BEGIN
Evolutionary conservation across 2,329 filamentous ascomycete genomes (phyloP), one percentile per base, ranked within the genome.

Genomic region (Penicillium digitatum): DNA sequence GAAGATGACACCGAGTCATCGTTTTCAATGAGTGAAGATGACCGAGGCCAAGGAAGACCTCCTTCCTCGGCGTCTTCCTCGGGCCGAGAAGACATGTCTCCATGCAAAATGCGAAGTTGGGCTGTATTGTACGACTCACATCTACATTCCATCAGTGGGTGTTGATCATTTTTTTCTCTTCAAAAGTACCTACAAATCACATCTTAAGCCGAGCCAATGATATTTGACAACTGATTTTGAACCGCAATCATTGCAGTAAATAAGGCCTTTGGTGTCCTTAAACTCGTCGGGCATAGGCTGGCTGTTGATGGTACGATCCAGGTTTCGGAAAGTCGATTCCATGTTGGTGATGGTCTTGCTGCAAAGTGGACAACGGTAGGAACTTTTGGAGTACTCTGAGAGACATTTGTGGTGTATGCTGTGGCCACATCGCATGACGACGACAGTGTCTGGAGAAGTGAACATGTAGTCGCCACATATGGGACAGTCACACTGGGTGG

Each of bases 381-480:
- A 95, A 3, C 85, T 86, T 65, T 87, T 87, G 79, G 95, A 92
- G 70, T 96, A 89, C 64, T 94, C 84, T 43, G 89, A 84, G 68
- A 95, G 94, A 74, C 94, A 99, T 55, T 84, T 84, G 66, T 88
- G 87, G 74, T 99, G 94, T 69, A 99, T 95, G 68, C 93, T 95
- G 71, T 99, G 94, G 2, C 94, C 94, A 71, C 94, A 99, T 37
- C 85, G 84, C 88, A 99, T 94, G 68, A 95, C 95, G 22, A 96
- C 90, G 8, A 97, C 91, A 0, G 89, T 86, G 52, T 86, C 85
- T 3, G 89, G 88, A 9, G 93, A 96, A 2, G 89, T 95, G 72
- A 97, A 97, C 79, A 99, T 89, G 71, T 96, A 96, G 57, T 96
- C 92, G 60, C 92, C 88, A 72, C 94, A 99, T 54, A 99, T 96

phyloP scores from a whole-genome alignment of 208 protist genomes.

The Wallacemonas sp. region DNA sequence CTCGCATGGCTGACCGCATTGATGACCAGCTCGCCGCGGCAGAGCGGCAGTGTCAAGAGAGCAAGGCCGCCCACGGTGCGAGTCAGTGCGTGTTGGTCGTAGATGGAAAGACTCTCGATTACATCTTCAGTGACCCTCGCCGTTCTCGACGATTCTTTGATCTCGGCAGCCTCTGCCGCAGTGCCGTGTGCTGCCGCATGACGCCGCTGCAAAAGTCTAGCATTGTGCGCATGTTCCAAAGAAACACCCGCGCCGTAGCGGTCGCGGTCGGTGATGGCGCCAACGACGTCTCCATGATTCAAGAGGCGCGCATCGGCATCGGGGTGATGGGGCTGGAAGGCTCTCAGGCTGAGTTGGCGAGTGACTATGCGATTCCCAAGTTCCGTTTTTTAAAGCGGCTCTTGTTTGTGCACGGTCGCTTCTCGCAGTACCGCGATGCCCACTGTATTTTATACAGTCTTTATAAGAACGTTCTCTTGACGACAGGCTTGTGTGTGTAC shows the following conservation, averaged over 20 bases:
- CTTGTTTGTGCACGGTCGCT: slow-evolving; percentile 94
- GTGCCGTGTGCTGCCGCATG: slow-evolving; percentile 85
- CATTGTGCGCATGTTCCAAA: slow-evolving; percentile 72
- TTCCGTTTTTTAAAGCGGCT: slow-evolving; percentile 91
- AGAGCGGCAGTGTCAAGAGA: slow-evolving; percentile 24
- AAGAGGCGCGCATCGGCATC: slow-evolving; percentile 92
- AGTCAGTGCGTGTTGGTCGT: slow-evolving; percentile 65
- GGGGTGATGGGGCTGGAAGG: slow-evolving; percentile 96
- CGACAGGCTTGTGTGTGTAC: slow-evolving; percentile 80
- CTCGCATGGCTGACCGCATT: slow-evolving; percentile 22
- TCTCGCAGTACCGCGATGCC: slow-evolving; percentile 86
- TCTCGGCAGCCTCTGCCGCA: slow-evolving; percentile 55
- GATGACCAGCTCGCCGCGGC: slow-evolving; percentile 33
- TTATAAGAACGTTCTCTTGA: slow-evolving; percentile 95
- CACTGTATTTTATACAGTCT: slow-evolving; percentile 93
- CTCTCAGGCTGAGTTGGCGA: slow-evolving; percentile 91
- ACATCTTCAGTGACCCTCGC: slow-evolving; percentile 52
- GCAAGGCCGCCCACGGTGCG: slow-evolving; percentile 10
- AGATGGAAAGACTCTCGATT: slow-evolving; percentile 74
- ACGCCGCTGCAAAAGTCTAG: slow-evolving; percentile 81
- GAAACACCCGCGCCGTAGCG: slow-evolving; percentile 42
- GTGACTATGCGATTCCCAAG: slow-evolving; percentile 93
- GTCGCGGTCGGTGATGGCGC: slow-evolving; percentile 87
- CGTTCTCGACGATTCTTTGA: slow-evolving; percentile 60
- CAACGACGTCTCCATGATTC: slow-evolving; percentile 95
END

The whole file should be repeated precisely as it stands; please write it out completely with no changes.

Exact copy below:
Evolutionary conservation across 2,329 filamentous ascomycete genomes (phyloP), one percentile per base, ranked within the genome.

Genomic region (Penicillium digitatum): DNA sequence GAAGATGACACCGAGTCATCGTTTTCAATGAGTGAAGATGACCGAGGCCAAGGAAGACCTCCTTCCTCGGCGTCTTCCTCGGGCCGAGAAGACATGTCTCCATGCAAAATGCGAAGTTGGGCTGTATTGTACGACTCACATCTACATTCCATCAGTGGGTGTTGATCATTTTTTTCTCTTCAAAAGTACCTACAAATCACATCTTAAGCCGAGCCAATGATATTTGACAACTGATTTTGAACCGCAATCATTGCAGTAAATAAGGCCTTTGGTGTCCTTAAACTCGTCGGGCATAGGCTGGCTGTTGATGGTACGATCCAGGTTTCGGAAAGTCGATTCCATGTTGGTGATGGTCTTGCTGCAAAGTGGACAACGGTAGGAACTTTTGGAGTACTCTGAGAGACATTTGTGGTGTATGCTGTGGCCACATCGCATGACGACGACAGTGTCTGGAGAAGTGAACATGTAGTCGCCACATATGGGACAGTCACACTGGGTGG

Each of bases 381-480:
- A 95, A 3, C 85, T 86, T 65, T 87, T 87, G 79, G 95, A 92
- G 70, T 96, A 89, C 64, T 94, C 84, T 43, G 89, A 84, G 68
- A 95, G 94, A 74, C 94, A 99, T 55, T 84, T 84, G 66, T 88
- G 87, G 74, T 99, G 94, T 69, A 99, T 95, G 68, C 93, T 95
- G 71, T 99, G 94, G 2, C 94, C 94, A 71, C 94, A 99, T 37
- C 85, G 84, C 88, A 99, T 94, G 68, A 95, C 95, G 22, A 96
- C 90, G 8, A 97, C 91, A 0, G 89, T 86, G 52, T 86, C 85
- T 3, G 89, G 88, A 9, G 93, A 96, A 2, G 89, T 95, G 72
- A 97, A 97, C 79, A 99, T 89, G 71, T 96, A 96, G 57, T 96
- C 92, G 60, C 92, C 88, A 72, C 94, A 99, T 54, A 99, T 96

phyloP scores from a whole-genome alignment of 208 protist genomes.

The Wallacemonas sp. region DNA sequence CTCGCATGGCTGACCGCATTGATGACCAGCTCGCCGCGGCAGAGCGGCAGTGTCAAGAGAGCAAGGCCGCCCACGGTGCGAGTCAGTGCGTGTTGGTCGTAGATGGAAAGACTCTCGATTACATCTTCAGTGACCCTCGCCGTTCTCGACGATTCTTTGATCTCGGCAGCCTCTGCCGCAGTGCCGTGTGCTGCCGCATGACGCCGCTGCAAAAGTCTAGCATTGTGCGCATGTTCCAAAGAAACACCCGCGCCGTAGCGGTCGCGGTCGGTGATGGCGCCAACGACGTCTCCATGATTCAAGAGGCGCGCATCGGCATCGGGGTGATGGGGCTGGAAGGCTCTCAGGCTGAGTTGGCGAGTGACTATGCGATTCCCAAGTTCCGTTTTTTAAAGCGGCTCTTGTTTGTGCACGGTCGCTTCTCGCAGTACCGCGATGCCCACTGTATTTTATACAGTCTTTATAAGAACGTTCTCTTGACGACAGGCTTGTGTGTGTAC shows the following conservation, averaged over 20 bases:
- CTTGTTTGTGCACGGTCGCT: slow-evolving; percentile 94
- GTGCCGTGTGCTGCCGCATG: slow-evolving; percentile 85
- CATTGTGCGCATGTTCCAAA: slow-evolving; percentile 72
- TTCCGTTTTTTAAAGCGGCT: slow-evolving; percentile 91
- AGAGCGGCAGTGTCAAGAGA: slow-evolving; percentile 24
- AAGAGGCGCGCATCGGCATC: slow-evolving; percentile 92
- AGTCAGTGCGTGTTGGTCGT: slow-evolving; percentile 65
- GGGGTGATGGGGCTGGAAGG: slow-evolving; percentile 96
- CGACAGGCTTGTGTGTGTAC: slow-evolving; percentile 80
- CTCGCATGGCTGACCGCATT: slow-evolving; percentile 22
- TCTCGCAGTACCGCGATGCC: slow-evolving; percentile 86
- TCTCGGCAGCCTCTGCCGCA: slow-evolving; percentile 55
- GATGACCAGCTCGCCGCGGC: slow-evolving; percentile 33
- TTATAAGAACGTTCTCTTGA: slow-evolving; percentile 95
- CACTGTATTTTATACAGTCT: slow-evolving; percentile 93
- CTCTCAGGCTGAGTTGGCGA: slow-evolving; percentile 91
- ACATCTTCAGTGACCCTCGC: slow-evolving; percentile 52
- GCAAGGCCGCCCACGGTGCG: slow-evolving; percentile 10
- AGATGGAAAGACTCTCGATT: slow-evolving; percentile 74
- ACGCCGCTGCAAAAGTCTAG: slow-evolving; percentile 81
- GAAACACCCGCGCCGTAGCG: slow-evolving; percentile 42
- GTGACTATGCGATTCCCAAG: slow-evolving; percentile 93
- GTCGCGGTCGGTGATGGCGC: slow-evolving; percentile 87
- CGTTCTCGACGATTCTTTGA: slow-evolving; percentile 60
- CAACGACGTCTCCATGATTC: slow-evolving; percentile 95